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Chris Pratt Finally Reveals Why Garfield Hates Mondays (And Why He Agrees) - Exclusive Interview

Chris Pratt has carved two intriguing niches for himself in Hollywood. He tends to play charming action stars with a sense of humor or provide voiceovers for beloved animated characters. Fans flocked to theaters in 2023 to see what he did in "The Super Mario Bros. Movie," and even though he could've done a classic Mario voice, he chose his own take. Now, Pratt will provide his take on another lovable character who's been in many people's lives since childhood — Garfield the cat. 

Fans got a glimpse of Pratt's best voiceover role yet in the first "The Garfield Movie" trailer, and his naturally sarcastic demeanor was well-suited for the fat orange cat who loves lasagna. While Garfield has normally been confined to short comic strips, he goes on a whirlwind adventure in his big cinematic outing (the less said about the Bill Murray "Garfield" movies, which even he regrets, the better). Garfield meets up with his long-lost father, Vic (Samuel L. Jackson), and gets wrapped up in a massive heist. It's a far cry from lying in his cat bed and saying mildly funny zingers toward Jon (Nicholas Hoult). 

Xoop had the chance to chat with Pratt about all things Garfield in an exclusive interview. Most importantly, he weighs in on the question that's plagued humanity for eons: Why are Mondays terrible?

Chris Pratt on growing up with Garfield

Do you have a specific favorite Garfield comic strip or TV special that you really enjoyed growing up?

Man, I have a book that I keep up at the farm, which is just the greatest hits. I just love all the comic strips. And I remember seeing them ... I can't remember specifically which ones, but I just remember at such a young age being exposed to Garfield. I think I was probably like 5 years old, 6 years old. It was right around the time that "Gremlins" came out in the theater. My sister would pull the movies out and get really excited about what movies were coming that weekend. So I'd always pull the comics and the movies, and I just remember Garfield being in there.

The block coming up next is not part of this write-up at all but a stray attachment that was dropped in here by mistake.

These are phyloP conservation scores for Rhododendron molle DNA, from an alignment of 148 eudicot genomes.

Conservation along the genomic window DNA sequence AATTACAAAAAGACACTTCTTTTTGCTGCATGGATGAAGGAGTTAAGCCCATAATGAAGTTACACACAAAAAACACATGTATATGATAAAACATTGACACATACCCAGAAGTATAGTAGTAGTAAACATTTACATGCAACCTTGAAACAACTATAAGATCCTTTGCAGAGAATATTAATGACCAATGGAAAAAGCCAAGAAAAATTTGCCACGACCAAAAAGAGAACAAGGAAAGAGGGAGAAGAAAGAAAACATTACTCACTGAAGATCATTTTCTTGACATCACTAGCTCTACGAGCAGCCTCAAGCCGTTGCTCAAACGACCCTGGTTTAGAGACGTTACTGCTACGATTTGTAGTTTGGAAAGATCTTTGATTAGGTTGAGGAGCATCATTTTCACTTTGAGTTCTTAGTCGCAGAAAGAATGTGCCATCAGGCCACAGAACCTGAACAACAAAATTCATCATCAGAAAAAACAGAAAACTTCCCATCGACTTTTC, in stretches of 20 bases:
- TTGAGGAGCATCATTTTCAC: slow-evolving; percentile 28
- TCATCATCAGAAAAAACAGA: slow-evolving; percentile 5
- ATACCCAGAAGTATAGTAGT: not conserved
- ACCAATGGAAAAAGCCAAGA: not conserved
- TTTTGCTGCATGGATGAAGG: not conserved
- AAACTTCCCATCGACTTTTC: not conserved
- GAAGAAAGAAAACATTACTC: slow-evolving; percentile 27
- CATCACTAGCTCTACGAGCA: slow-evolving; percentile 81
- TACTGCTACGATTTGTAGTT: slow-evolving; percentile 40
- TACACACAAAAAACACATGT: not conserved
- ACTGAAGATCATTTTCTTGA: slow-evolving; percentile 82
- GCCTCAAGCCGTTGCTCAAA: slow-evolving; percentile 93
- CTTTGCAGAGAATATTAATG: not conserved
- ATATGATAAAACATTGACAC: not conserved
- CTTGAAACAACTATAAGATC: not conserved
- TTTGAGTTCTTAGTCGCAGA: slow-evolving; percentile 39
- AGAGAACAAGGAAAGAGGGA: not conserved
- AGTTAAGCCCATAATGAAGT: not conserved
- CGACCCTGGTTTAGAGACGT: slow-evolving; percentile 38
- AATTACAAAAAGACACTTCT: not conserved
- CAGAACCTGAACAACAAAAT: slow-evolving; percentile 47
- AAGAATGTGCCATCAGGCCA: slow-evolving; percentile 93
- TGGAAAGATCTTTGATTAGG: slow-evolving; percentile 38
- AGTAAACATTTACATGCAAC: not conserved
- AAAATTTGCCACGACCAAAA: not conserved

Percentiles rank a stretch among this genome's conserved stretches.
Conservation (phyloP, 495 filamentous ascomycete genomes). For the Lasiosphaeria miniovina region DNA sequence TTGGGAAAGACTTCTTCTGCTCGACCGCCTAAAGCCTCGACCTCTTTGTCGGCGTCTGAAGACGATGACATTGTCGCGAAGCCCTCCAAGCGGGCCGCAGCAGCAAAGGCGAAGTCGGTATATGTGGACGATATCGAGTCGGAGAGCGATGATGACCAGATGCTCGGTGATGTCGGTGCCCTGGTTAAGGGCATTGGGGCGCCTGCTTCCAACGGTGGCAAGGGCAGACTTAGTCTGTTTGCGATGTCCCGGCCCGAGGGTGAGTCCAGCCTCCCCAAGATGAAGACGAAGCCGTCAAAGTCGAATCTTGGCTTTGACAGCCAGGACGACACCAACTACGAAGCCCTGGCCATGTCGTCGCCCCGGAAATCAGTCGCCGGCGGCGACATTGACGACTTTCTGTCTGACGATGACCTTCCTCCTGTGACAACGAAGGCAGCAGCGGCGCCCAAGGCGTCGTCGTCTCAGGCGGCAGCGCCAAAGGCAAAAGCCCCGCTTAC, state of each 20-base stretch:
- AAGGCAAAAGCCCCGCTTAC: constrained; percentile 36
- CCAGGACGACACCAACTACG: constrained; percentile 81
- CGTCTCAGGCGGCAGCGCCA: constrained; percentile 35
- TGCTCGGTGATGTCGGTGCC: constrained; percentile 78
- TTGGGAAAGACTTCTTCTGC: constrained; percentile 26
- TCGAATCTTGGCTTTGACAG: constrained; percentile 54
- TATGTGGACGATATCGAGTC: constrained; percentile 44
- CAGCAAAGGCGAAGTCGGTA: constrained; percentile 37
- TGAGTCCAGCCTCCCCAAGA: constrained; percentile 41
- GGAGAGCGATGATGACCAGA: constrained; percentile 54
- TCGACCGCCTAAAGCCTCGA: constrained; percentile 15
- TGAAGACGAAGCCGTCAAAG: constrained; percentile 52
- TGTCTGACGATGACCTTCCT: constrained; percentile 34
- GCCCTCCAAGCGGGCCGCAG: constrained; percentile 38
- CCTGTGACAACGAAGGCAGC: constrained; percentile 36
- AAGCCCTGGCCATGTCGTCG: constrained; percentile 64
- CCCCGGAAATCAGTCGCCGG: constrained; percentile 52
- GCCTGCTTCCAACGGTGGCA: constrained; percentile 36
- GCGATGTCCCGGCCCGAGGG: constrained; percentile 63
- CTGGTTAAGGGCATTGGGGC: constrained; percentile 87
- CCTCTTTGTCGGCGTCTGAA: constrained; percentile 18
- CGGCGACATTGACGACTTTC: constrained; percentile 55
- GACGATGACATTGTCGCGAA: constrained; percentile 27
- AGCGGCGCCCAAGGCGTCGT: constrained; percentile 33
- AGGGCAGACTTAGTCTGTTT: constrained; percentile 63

Did you have a chance to speak with Jim Davis and maybe get notes from him on how to capture the essence of Garfield?

I took all my notes from Mark Dindal, our director, who basically said, "I want him to be you. I think that Garfield has Chris Pratt's voice. That's just you. You don't have to do anything. There's a certain lazy sarcasm to your voice." I was like, "Oh, really? Thanks." So, it was very easy for me to just breathe my own voice and spirit into the character.

You're known for improvising in various other roles. Did you have a chance to improvise with Garfield? And did anything make it into the final film?

A ton. Yeah. A ton, yeah. It was a lot of colloquial ... And not so much improv per se, but just more colloquializing the words and coming up with stuff on my own. I'd always say it as it's written and then you do it one or two times, and then I would start evolving into making it more naturally my voice. And I think for the most part, it's probably what's written, but there are a few things in there. I can't even remember what was improv and what was written anymore, but it just felt very natural to just come up with ways to say it myself.

Does Chris Pratt share Garfield's opinion on Mondays?

You voiced Mario last year. Now you're voicing Garfield. Are there any other comic strip or cartoon characters you'd want to tackle next?

None of them are safe. I'm taking them all down. Q-Bert next, then I'm going to be Pac-Man. No, nothing yet. Nothing that I have planned yet. Hopefully, there'll be more down the road. I love doing voice work. And as long as they're willing to hire me to do it and it lines up, I would like to continue doing it.

What is your opinion on Mondays? Is there a reason this is taking place on a Thursday? You didn't want to do it on a Monday?

I don't like Mondays at all. I don't like Mondays at all. Especially now, I've got kids at home. And I enjoy my time with my kids at home and being home and being away from work. I have the great benefit of loving my job. And I think that what made people love Garfield so much was when it came out in the late '70s, the American dream was working 40 hours a week, and he was the first one to come out and say, "This sucks. I don't want to be at work on Monday. I want to be lazy." And he spat in the face of this nose-to-the-grindstone, American hard-working attitude. And I think that's why it resonated with people. So I happen to like Mondays because I love my job, but I understand that people don't like Mondays because most jobs suck.

Which is weird because Garfield doesn't have a job. So what's he got against Mondays?

You're right. But I think he was just a voice for the people at home who were reading the newspaper. But I think what he has against Mondays in our film is that's when he gets groomed and clipped, and he's not a fan of that.

"The Garfield Movie" comes out in theaters on May 24. This interview has been edited for length and clarity.